By Ben Slater Monday 13th November 2017

Apache Cassandra Materialized View and Instaclustr Support

Technical Technical — Cassandra

Apache Cassandra Materialized View

Materialized views are a feature, first released in Cassandra 3.0, which provide automatic maintenance of a shadow table (the materialized view) to a base table with a different partition key thus allowing efficient select for data with different keys.

Many Cassandra users will be aware that the Apache Cassandra project recently made the decision to mark materialized views as experimental beginning from Cassandra 3.0.16 and 3.11.2 (for further details see https://mail-archives.apache.org/mod_mbox/cassandra-user/201710.mbox/%3CetPan.59f24f38.438f4e99.74dc%40apple.com%3E and https://issues.apache.org/jira/browse/CASSANDRA-13959). As this move may cause concern to users who are already using materialized views, this post provides our recommendations for those users and clarifies our position on materialized views for Instaclustr managed service and support customers.

Materialized views have been around for some time and, in our observation, are reasonably widely deployed in recently developed Cassandra applications.  Quite a number of issues have been found through these initial deployments, many of which have been fixed in recent releases of Apache Cassandra. However, these deployments have also highlighted some fundamental issues with materialized views which were highlighted in the decision to move them to experimental status:

  • There is no in-built method for reconciling the materialized view with the base table (which should not matter if everything functions as expected but, in a complex distributed system, would be a valuable safety net).
  • If you do find differences between the materialized view and base table, there is no in-built method for re-synchronizing the view with the base table other than dropping the materialized view and recreating.
  • There are no strong guarantees on the time for updates to the base table to be reflected in materialized views (which is inherited from the logged batch mechanism that materialized views are build on).

Users with a need to retain copies of their data with an alternate partition key structure are therefore left with basically two choices:

  1. adopt MVs with these known limitations and develop their own work-arounds (i.e. reconciliation processes) or accept the associated risks; or
  2. fall back to using application code to maintain multiple views of the data (which will likely still require the development of reconciliation tools).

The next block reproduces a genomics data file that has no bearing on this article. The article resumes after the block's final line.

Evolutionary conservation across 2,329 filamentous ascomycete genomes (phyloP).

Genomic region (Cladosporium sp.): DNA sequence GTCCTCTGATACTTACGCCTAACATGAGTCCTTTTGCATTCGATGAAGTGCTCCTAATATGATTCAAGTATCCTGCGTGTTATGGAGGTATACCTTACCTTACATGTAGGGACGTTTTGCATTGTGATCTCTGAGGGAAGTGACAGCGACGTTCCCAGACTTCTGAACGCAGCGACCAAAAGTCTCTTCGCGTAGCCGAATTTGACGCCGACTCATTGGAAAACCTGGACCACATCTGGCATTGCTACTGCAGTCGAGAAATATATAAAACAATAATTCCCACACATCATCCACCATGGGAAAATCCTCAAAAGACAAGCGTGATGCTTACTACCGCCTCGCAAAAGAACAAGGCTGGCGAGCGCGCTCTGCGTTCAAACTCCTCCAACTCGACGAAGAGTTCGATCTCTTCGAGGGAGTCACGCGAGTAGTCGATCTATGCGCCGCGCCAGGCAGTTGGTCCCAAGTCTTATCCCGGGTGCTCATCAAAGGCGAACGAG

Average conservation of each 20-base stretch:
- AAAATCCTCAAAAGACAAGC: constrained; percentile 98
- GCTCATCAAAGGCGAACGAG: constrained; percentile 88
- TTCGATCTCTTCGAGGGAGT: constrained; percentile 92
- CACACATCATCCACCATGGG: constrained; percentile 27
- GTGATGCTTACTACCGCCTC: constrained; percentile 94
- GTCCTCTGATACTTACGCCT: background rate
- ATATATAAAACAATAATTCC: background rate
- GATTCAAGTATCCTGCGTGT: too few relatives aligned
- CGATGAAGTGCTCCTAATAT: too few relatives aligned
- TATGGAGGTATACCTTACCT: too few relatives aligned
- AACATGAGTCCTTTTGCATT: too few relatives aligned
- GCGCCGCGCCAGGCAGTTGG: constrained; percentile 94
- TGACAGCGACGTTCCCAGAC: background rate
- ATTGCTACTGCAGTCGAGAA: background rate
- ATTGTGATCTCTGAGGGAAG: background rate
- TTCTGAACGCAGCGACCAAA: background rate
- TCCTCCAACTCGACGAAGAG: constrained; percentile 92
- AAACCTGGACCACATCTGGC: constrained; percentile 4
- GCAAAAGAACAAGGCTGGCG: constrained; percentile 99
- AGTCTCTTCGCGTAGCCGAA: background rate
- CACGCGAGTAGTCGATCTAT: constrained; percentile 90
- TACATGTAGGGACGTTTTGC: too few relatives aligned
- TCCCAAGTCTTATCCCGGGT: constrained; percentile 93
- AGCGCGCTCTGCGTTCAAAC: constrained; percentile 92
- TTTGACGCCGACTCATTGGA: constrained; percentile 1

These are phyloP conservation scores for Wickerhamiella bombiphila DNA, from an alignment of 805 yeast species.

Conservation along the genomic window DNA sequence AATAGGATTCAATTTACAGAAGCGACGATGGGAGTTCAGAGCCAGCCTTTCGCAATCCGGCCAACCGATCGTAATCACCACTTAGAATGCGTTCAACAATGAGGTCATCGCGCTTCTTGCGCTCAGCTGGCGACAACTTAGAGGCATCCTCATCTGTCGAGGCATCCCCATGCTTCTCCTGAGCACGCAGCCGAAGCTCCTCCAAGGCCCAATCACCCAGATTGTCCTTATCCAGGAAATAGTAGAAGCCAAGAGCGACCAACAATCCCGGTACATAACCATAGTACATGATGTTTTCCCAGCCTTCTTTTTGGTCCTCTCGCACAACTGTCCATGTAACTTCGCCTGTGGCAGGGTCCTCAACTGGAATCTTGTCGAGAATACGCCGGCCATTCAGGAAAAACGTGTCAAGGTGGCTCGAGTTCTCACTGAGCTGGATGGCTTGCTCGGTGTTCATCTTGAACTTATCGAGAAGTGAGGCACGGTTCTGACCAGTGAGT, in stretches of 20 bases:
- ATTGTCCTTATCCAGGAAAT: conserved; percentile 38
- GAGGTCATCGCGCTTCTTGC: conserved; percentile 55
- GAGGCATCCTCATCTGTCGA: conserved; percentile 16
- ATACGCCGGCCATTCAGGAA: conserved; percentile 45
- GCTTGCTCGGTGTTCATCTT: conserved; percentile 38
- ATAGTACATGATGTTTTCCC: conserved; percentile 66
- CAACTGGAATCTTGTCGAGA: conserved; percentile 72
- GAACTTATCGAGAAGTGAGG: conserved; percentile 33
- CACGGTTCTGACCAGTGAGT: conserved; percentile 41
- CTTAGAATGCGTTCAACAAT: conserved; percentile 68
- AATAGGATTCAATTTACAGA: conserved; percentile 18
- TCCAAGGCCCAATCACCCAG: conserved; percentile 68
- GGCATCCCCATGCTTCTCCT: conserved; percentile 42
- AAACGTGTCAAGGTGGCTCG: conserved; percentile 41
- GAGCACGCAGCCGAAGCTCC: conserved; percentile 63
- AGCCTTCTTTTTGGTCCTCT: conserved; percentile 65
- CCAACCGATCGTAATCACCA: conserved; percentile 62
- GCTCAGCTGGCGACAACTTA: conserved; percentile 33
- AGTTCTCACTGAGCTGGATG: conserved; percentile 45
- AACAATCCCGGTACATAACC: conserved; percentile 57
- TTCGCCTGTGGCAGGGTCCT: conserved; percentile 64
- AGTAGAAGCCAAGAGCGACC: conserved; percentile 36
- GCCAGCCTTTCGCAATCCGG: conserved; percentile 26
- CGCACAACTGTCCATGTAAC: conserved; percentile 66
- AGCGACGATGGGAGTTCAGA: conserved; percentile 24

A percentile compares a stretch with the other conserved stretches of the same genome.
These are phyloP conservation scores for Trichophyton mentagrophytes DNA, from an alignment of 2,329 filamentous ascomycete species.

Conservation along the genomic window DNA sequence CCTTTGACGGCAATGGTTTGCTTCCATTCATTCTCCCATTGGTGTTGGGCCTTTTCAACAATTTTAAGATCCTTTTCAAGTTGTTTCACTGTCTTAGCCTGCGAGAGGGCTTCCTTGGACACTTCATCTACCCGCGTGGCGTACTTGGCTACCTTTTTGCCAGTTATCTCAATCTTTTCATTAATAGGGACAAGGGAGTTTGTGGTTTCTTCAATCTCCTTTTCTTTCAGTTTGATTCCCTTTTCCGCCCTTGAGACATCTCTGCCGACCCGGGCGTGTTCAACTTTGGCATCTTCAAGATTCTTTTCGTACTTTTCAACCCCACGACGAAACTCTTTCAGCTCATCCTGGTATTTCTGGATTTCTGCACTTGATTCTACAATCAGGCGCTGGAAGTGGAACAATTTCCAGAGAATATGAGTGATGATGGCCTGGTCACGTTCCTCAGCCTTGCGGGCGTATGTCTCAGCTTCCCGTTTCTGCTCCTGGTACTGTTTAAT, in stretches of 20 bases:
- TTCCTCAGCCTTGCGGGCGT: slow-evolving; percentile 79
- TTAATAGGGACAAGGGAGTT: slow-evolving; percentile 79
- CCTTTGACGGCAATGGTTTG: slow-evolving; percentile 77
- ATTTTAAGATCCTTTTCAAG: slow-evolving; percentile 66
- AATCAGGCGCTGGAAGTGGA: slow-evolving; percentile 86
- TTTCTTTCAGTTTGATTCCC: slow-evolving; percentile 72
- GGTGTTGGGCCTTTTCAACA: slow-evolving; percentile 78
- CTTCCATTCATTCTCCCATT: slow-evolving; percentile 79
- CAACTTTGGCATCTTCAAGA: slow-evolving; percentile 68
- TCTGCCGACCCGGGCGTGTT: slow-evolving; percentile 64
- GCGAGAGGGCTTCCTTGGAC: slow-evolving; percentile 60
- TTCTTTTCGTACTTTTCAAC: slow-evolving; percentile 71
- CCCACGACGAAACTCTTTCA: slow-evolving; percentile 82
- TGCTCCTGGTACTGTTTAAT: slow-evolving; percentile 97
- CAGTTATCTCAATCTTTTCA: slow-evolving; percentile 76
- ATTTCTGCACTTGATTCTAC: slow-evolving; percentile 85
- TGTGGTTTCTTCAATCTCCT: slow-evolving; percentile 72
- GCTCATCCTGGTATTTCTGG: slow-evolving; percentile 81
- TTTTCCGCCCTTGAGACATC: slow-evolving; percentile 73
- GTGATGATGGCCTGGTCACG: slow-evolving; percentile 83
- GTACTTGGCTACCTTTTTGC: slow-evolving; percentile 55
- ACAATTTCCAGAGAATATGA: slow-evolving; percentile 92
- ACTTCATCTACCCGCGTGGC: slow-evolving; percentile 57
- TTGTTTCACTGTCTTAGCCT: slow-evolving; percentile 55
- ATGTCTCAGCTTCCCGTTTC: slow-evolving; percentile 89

The move of materialized view to an experimental state does highlight the risk (that exists with any software) that there are other, currently unknown issues. However, in recent versions many of the known issues have been fixed, and with some care materialized views are being used successfully without major issues. The section “Recent Fixes and Specific Considerations” below sets out these fixes, some remaining known edge cases and also considerations around repairs.

Instaclustr’s position on support of materialized view for our managed service and support customers is as follows:

  1. We will support materialized views within the known functional limitations set out in this post.
  2. We recommend that you explicitly test the correctness of materialized views for your application scenarios, including under load (do not assume correctness).
  3. We recommend that you develop reconciliation checking tools to check the correctness of your materialized views against your base tables and run these regularly in production. (Any identified issues can likely be manually fixed by upserting to the base table, tools may be developed for this if required.)
  4. Avoid using incremental repairs with materialized views.
  5. Ensure you follow Cassandra data modelling best practice and consider partition sizes for both the base table and materialized view.
  6. Do not create a materialized views with filtering on a non-primary key column (now disabled by default).

We appreciate that it is undesirable for functions to be released like this when they are not production ready. We have been heartened to see the Cassandra project move to a higher bar for quality and a greater focus on stability in recent times and see this clarification of the status of materialized views as a positive move in that regard.

In addition to the Cassandra project’s moves, Instaclustr has commenced steps to develop a certification process for versions of Cassandra that we support which will provide a documented level of testing and results in addition to the project’s testing as well as a guidance on the maturity and level of support for versions and new features. We expect to release this process in Q1 2018.